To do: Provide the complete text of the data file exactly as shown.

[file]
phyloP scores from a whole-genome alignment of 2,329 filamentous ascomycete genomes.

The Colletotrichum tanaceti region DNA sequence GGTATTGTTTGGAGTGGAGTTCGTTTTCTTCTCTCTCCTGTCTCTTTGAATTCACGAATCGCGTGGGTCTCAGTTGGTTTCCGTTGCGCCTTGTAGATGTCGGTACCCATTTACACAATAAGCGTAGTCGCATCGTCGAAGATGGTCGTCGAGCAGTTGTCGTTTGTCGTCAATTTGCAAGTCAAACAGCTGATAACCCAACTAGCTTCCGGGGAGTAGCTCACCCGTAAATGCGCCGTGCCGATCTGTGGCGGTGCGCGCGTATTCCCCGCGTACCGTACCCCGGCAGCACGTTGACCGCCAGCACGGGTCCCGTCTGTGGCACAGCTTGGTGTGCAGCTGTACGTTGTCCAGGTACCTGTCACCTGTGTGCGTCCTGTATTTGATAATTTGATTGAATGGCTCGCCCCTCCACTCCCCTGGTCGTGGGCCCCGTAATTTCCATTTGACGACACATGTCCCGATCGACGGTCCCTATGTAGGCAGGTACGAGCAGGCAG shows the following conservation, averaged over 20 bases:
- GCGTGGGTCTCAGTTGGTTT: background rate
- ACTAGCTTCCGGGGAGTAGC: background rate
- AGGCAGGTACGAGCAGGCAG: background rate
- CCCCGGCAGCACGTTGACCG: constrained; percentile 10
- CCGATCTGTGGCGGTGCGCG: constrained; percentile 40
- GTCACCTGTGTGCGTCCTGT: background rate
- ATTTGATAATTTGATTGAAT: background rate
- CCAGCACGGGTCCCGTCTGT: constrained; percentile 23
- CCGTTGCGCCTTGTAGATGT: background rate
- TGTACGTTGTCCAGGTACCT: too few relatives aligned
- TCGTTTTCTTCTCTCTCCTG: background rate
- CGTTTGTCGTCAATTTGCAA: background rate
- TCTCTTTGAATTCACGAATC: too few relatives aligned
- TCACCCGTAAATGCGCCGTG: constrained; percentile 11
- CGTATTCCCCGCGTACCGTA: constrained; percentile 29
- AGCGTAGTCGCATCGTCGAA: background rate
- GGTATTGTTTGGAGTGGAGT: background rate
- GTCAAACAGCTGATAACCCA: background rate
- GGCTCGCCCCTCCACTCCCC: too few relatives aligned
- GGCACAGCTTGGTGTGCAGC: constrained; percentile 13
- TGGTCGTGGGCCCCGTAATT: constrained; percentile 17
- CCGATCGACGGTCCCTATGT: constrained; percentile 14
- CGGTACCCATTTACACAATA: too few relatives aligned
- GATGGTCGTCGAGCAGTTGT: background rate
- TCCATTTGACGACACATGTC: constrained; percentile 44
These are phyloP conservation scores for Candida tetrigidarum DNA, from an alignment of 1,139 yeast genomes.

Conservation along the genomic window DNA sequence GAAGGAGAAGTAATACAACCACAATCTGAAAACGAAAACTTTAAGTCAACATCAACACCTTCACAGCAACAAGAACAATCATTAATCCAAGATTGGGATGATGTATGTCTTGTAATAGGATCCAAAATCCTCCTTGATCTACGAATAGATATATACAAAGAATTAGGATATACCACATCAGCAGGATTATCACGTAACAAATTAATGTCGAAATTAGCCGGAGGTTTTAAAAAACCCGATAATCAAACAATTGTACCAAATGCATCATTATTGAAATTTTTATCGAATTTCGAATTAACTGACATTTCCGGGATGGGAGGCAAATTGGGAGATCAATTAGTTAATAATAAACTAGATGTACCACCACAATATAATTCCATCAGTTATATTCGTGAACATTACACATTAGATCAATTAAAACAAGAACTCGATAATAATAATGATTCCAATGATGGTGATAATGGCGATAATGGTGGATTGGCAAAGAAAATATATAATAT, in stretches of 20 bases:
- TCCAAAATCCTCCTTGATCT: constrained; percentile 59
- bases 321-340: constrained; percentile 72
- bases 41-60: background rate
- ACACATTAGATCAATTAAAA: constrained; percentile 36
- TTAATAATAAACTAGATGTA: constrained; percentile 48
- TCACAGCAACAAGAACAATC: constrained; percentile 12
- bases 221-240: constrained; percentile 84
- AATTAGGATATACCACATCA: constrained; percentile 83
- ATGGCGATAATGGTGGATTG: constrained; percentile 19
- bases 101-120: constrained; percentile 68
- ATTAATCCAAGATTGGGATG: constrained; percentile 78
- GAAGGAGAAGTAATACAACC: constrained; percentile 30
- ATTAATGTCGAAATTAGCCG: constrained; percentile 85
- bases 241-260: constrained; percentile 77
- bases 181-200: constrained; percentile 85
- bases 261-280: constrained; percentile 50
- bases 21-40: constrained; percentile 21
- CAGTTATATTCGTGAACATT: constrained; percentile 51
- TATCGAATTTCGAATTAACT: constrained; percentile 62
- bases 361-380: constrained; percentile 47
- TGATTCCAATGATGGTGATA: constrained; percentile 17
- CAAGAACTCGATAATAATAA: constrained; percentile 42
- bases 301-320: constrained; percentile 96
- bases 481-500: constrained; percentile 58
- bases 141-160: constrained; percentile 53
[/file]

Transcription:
phyloP scores from a whole-genome alignment of 2,329 filamentous ascomycete genomes.

The Colletotrichum tanaceti region DNA sequence GGTATTGTTTGGAGTGGAGTTCGTTTTCTTCTCTCTCCTGTCTCTTTGAATTCACGAATCGCGTGGGTCTCAGTTGGTTTCCGTTGCGCCTTGTAGATGTCGGTACCCATTTACACAATAAGCGTAGTCGCATCGTCGAAGATGGTCGTCGAGCAGTTGTCGTTTGTCGTCAATTTGCAAGTCAAACAGCTGATAACCCAACTAGCTTCCGGGGAGTAGCTCACCCGTAAATGCGCCGTGCCGATCTGTGGCGGTGCGCGCGTATTCCCCGCGTACCGTACCCCGGCAGCACGTTGACCGCCAGCACGGGTCCCGTCTGTGGCACAGCTTGGTGTGCAGCTGTACGTTGTCCAGGTACCTGTCACCTGTGTGCGTCCTGTATTTGATAATTTGATTGAATGGCTCGCCCCTCCACTCCCCTGGTCGTGGGCCCCGTAATTTCCATTTGACGACACATGTCCCGATCGACGGTCCCTATGTAGGCAGGTACGAGCAGGCAG shows the following conservation, averaged over 20 bases:
- GCGTGGGTCTCAGTTGGTTT: background rate
- ACTAGCTTCCGGGGAGTAGC: background rate
- AGGCAGGTACGAGCAGGCAG: background rate
- CCCCGGCAGCACGTTGACCG: constrained; percentile 10
- CCGATCTGTGGCGGTGCGCG: constrained; percentile 40
- GTCACCTGTGTGCGTCCTGT: background rate
- ATTTGATAATTTGATTGAAT: background rate
- CCAGCACGGGTCCCGTCTGT: constrained; percentile 23
- CCGTTGCGCCTTGTAGATGT: background rate
- TGTACGTTGTCCAGGTACCT: too few relatives aligned
- TCGTTTTCTTCTCTCTCCTG: background rate
- CGTTTGTCGTCAATTTGCAA: background rate
- TCTCTTTGAATTCACGAATC: too few relatives aligned
- TCACCCGTAAATGCGCCGTG: constrained; percentile 11
- CGTATTCCCCGCGTACCGTA: constrained; percentile 29
- AGCGTAGTCGCATCGTCGAA: background rate
- GGTATTGTTTGGAGTGGAGT: background rate
- GTCAAACAGCTGATAACCCA: background rate
- GGCTCGCCCCTCCACTCCCC: too few relatives aligned
- GGCACAGCTTGGTGTGCAGC: constrained; percentile 13
- TGGTCGTGGGCCCCGTAATT: constrained; percentile 17
- CCGATCGACGGTCCCTATGT: constrained; percentile 14
- CGGTACCCATTTACACAATA: too few relatives aligned
- GATGGTCGTCGAGCAGTTGT: background rate
- TCCATTTGACGACACATGTC: constrained; percentile 44
These are phyloP conservation scores for Candida tetrigidarum DNA, from an alignment of 1,139 yeast genomes.

Conservation along the genomic window DNA sequence GAAGGAGAAGTAATACAACCACAATCTGAAAACGAAAACTTTAAGTCAACATCAACACCTTCACAGCAACAAGAACAATCATTAATCCAAGATTGGGATGATGTATGTCTTGTAATAGGATCCAAAATCCTCCTTGATCTACGAATAGATATATACAAAGAATTAGGATATACCACATCAGCAGGATTATCACGTAACAAATTAATGTCGAAATTAGCCGGAGGTTTTAAAAAACCCGATAATCAAACAATTGTACCAAATGCATCATTATTGAAATTTTTATCGAATTTCGAATTAACTGACATTTCCGGGATGGGAGGCAAATTGGGAGATCAATTAGTTAATAATAAACTAGATGTACCACCACAATATAATTCCATCAGTTATATTCGTGAACATTACACATTAGATCAATTAAAACAAGAACTCGATAATAATAATGATTCCAATGATGGTGATAATGGCGATAATGGTGGATTGGCAAAGAAAATATATAATAT, in stretches of 20 bases:
- TCCAAAATCCTCCTTGATCT: constrained; percentile 59
- bases 321-340: constrained; percentile 72
- bases 41-60: background rate
- ACACATTAGATCAATTAAAA: constrained; percentile 36
- TTAATAATAAACTAGATGTA: constrained; percentile 48
- TCACAGCAACAAGAACAATC: constrained; percentile 12
- bases 221-240: constrained; percentile 84
- AATTAGGATATACCACATCA: constrained; percentile 83
- ATGGCGATAATGGTGGATTG: constrained; percentile 19
- bases 101-120: constrained; percentile 68
- ATTAATCCAAGATTGGGATG: constrained; percentile 78
- GAAGGAGAAGTAATACAACC: constrained; percentile 30
- ATTAATGTCGAAATTAGCCG: constrained; percentile 85
- bases 241-260: constrained; percentile 77
- bases 181-200: constrained; percentile 85
- bases 261-280: constrained; percentile 50
- bases 21-40: constrained; percentile 21
- CAGTTATATTCGTGAACATT: constrained; percentile 51
- TATCGAATTTCGAATTAACT: constrained; percentile 62
- bases 361-380: constrained; percentile 47
- TGATTCCAATGATGGTGATA: constrained; percentile 17
- CAAGAACTCGATAATAATAA: constrained; percentile 42
- bases 301-320: constrained; percentile 96
- bases 481-500: constrained; percentile 58
- bases 141-160: constrained; percentile 53